Unfortunately for Facebook, in the case of Facebook users on iOS platforms, they aren’t necessarily the one that owns the closest relationship. Apple does. Hence, using the same logic laid out above, Facebook has to adhere to Apple’s rules and guidelines, in the same way that advertisers have to listen to Facebook. When Apple changed the rules to make cross-app tracking more challenging because they want to bolster their own relationship with their consumers, who is Facebook to say what Apple should or should not do? Would they be happy if advertisers wanted to dictate ads rates with them on their ads platforms?

The same goes with app developers who want to reach out to millions of iOS users. If Apple doesn’t want to have certain apps on their App Store (Overtly sexual or pornographic material/ Realistic portrayals of people or animals being killed, maimed, tortured, or abused, or content that encourages violence / Depictions that encourage illegal or reckless use of weapons and dangerous objects) or if they want to remove Parler in the aftermath of the insurrection on the 6th of Jan 2021 because that’s how they want the relationship to be (for good reasons), they should be within their rights to do so. If they want to charge commission on certain apps to be in the App Store, that’s their rights as well.

Companies love to lock in customers with exclusive service or products that grant them exclusive rights. That makes sense. If you spend money and resources to cultivate that relationship, you should reap your rewards. The same should for Apple. It spends money and resources on building and maintaining not only the App Store, but also hardware and software, why should it not be able to dictate their own relationship with iOS users?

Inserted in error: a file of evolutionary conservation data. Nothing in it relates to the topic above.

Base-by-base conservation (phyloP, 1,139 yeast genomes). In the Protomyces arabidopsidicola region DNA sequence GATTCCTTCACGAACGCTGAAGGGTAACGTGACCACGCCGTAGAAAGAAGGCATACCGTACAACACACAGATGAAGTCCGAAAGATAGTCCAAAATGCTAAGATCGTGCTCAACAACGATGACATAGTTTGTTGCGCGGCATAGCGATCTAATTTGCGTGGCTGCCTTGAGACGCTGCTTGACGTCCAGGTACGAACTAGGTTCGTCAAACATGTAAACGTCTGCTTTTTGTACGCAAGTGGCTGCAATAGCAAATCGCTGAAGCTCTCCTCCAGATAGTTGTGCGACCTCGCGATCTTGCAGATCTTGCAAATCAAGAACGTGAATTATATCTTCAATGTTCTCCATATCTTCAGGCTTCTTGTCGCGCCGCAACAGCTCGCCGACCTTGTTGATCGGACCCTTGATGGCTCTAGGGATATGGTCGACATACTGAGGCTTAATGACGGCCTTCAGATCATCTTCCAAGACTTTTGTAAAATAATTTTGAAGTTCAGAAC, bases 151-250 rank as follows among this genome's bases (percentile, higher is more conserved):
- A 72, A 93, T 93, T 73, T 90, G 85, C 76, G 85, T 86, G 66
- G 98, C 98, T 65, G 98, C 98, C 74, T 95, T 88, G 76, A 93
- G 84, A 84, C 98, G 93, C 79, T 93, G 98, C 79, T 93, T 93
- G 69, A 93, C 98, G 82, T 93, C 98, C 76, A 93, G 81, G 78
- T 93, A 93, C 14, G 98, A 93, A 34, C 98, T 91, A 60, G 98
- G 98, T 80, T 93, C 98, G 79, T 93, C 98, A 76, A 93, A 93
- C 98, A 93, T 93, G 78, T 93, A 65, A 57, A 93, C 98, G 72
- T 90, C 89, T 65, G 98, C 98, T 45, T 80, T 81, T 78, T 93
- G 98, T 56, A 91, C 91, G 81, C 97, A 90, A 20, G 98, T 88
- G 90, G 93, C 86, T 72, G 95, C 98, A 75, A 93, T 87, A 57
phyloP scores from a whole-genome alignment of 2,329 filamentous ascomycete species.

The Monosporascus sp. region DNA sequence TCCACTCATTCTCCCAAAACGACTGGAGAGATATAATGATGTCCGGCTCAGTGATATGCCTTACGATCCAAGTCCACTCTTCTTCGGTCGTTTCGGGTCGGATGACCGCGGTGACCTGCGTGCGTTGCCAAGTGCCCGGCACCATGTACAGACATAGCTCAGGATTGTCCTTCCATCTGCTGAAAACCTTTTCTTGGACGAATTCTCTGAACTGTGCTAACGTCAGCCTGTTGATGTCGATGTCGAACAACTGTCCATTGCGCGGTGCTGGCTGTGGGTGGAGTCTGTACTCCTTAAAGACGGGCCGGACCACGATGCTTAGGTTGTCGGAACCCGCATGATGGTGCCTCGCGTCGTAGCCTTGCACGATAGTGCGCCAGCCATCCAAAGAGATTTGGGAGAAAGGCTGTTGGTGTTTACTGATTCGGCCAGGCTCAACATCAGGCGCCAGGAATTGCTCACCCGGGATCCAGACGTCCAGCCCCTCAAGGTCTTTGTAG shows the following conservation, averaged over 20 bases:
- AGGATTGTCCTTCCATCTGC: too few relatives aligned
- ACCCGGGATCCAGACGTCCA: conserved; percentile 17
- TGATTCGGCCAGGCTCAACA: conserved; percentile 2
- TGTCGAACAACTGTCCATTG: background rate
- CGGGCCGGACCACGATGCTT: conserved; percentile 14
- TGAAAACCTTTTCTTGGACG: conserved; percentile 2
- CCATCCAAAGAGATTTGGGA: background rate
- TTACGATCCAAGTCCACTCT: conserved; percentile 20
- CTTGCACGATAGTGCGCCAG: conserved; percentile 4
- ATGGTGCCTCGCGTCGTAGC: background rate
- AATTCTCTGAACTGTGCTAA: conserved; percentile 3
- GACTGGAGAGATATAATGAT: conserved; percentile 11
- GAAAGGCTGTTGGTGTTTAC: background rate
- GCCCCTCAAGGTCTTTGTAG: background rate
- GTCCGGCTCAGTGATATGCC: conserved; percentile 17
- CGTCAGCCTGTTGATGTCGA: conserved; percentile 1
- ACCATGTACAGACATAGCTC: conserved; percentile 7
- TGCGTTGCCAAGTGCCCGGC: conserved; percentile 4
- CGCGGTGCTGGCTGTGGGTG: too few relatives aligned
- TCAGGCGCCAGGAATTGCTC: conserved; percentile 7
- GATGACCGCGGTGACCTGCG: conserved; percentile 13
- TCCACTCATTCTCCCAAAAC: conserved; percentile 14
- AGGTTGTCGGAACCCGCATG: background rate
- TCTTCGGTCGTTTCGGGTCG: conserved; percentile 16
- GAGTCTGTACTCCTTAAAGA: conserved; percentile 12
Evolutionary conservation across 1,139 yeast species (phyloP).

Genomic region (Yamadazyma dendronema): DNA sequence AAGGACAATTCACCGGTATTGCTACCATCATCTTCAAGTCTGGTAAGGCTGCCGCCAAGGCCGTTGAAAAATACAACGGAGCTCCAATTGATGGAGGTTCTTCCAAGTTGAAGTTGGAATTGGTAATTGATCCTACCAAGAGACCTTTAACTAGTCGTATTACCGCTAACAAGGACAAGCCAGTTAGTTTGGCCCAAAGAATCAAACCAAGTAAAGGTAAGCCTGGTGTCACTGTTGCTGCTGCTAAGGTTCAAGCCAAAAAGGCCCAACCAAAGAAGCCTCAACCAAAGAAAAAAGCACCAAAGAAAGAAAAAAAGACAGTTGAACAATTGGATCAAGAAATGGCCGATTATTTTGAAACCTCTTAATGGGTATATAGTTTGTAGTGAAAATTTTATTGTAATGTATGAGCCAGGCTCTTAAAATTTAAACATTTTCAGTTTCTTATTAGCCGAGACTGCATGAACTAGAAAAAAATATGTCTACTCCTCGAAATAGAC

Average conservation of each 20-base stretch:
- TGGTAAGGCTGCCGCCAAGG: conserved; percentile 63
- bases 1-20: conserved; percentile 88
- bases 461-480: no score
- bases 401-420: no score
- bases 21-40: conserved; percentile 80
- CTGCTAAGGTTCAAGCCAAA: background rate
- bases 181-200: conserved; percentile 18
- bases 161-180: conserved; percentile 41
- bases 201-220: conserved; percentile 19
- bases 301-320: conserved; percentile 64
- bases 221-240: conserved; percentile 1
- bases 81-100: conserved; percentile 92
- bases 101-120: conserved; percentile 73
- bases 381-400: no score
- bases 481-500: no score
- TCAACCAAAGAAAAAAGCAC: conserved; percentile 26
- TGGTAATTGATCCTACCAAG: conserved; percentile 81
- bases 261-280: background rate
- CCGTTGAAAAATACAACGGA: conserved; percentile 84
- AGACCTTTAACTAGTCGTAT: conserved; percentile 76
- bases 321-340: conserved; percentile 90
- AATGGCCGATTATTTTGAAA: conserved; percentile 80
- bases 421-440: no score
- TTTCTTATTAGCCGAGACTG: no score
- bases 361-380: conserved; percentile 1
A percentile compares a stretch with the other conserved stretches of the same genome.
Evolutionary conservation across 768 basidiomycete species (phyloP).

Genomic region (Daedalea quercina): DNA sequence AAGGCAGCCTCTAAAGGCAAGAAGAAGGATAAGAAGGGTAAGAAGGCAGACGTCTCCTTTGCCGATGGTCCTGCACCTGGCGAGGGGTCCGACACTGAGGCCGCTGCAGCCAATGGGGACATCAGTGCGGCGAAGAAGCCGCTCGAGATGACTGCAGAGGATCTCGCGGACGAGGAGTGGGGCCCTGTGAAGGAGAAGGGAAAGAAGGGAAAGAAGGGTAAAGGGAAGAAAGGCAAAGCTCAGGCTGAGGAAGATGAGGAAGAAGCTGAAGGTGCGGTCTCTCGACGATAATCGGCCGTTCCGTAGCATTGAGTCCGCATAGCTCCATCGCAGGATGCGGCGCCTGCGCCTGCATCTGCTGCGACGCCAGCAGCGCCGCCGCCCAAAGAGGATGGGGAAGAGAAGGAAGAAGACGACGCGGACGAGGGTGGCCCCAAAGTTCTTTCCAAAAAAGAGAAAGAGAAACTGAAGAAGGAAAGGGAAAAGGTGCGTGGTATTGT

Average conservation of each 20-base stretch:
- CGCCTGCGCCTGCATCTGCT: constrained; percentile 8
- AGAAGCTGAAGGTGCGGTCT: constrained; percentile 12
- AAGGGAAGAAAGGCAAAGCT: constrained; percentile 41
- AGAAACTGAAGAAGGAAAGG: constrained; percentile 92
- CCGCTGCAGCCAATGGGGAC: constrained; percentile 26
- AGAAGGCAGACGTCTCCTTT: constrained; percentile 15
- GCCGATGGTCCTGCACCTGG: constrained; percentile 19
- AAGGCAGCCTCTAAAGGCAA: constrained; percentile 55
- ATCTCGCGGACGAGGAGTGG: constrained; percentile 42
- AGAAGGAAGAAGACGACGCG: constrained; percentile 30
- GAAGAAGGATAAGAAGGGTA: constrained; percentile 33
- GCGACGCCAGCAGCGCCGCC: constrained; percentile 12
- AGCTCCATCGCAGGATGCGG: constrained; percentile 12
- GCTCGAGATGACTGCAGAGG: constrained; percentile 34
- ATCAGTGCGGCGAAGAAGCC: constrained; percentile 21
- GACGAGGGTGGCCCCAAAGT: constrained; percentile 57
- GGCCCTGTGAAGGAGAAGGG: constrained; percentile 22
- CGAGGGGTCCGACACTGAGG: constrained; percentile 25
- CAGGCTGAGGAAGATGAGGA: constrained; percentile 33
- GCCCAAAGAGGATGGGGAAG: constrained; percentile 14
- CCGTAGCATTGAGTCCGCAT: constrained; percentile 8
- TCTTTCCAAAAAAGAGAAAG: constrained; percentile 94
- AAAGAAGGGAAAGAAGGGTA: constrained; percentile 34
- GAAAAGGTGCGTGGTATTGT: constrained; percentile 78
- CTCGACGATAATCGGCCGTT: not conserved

But Apple wields too much power!

Indeed they do. There are currently more than 1.5 billion Apple devices in circulation, 1 billion of which are iPhones. In the US, about 60% of mobile devices are iPhones. That’s extraordinary power that one company possesses. It’s a legitimate concern that a company should not have that much power, especially given the tight grip that the company has on its proprietary hardware and software. However, it’s worth noting that Apple is in this position today because of their own efforts and the lack of competition. Which of its competitors can offer the same integration of services, hardware and software? Amazon is legendary in devotion to customer services, but they aren’t great at mobile production or software. Google owns Android, but they haven’t been great at hardware or customer services. Samsung manufactures phones, but they do not own Android. Hence, it’s not entirely fair to blame it all on Apple. If there is no challenger that can offer the same benefits to drive the end users from the relationship with Apple, it’s hardly 100% Apple’s fault that it happens, is it?